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Consumer credit scoring: do situational circumstances matter?

  • Robert B. Avery

    (Board of Governors of the Federal Reserve System)

  • Paul S. Calem

    (Board of Governors of the Federal Reserve System - Division of Research)

  • Glenn B. Canner


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    Although credit history scoring offers benefits to lenders and borrowers, failure to consider situational circumstances raises important statistical issues that may affect the ability of scoring systems to accurately quantify an individual's credit risk. Evidence from a national sample of credit reporting agency records suggests that failure to consider measures of local economic circumstances and individual trigger events when developing credit history scores can diminish the potential effectiveness of such models. There are practical difficulties, however, associated with developing scoring models that incorporate situational data, arising largely because of inherent limitations of the credit reporting agency databases used to build scoring models.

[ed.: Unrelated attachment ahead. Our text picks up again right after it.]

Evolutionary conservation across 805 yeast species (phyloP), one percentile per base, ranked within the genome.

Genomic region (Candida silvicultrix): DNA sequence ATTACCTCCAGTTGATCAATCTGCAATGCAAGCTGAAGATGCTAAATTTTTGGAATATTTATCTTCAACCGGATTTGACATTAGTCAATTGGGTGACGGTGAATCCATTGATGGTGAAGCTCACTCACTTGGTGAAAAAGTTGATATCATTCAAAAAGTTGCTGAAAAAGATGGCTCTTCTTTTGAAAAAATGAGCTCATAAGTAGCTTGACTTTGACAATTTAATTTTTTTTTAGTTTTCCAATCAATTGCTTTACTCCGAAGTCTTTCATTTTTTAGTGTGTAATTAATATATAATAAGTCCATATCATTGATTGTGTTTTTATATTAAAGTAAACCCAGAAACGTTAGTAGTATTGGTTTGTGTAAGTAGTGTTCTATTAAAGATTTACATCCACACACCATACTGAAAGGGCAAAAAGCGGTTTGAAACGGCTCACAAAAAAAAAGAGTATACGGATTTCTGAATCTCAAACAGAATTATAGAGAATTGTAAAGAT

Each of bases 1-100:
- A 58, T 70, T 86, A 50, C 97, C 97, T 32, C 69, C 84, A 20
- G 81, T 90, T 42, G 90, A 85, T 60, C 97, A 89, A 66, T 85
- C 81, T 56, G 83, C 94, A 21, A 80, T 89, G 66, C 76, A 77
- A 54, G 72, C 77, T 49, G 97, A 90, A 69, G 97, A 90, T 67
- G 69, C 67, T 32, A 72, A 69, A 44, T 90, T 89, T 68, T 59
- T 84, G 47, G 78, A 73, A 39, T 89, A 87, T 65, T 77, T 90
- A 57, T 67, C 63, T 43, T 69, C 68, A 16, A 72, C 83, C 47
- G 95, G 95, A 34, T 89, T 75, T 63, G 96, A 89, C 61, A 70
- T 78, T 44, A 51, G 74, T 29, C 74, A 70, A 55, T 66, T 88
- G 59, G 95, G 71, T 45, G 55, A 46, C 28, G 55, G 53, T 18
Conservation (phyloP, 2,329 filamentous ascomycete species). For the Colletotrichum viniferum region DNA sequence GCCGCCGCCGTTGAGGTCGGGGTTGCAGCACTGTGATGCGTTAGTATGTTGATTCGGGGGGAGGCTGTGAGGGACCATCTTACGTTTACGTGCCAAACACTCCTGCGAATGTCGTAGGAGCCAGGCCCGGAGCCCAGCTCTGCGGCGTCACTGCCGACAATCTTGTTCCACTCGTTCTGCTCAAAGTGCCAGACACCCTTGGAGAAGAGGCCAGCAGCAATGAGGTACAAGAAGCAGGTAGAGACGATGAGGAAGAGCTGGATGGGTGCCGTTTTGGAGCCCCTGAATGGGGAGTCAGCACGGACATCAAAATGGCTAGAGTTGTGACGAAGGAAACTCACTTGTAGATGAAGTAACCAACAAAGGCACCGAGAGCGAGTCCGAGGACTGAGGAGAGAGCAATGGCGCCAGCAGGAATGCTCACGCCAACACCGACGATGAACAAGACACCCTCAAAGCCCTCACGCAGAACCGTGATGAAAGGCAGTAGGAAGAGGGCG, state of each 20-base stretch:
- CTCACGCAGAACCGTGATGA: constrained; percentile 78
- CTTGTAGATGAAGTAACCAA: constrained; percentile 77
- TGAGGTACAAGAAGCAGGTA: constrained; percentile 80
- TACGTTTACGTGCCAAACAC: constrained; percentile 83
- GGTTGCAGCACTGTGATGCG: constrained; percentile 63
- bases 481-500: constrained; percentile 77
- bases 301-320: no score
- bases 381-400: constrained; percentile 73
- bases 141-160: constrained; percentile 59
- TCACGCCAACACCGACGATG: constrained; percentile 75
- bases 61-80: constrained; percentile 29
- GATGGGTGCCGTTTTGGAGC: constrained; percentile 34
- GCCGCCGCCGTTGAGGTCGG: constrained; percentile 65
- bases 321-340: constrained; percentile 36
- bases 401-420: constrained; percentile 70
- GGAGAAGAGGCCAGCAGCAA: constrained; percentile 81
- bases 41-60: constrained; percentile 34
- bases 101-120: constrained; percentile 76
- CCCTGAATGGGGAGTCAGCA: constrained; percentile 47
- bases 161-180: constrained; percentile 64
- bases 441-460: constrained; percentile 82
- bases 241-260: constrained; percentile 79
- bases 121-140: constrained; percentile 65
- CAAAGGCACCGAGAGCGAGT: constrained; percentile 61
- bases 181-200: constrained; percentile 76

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    Paper provided by Bank for International Settlements in its series BIS Working Papers with number 146.

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    Length: 24 pages
    Date of creation: Jan 2004
    Date of revision:
    Handle: RePEc:bis:biswps:146
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    1. Robert M. Hunt, 2002. "The development and regulation of consumer credit reporting in America," Working Papers 02-21, Federal Reserve Bank of Philadelphia.
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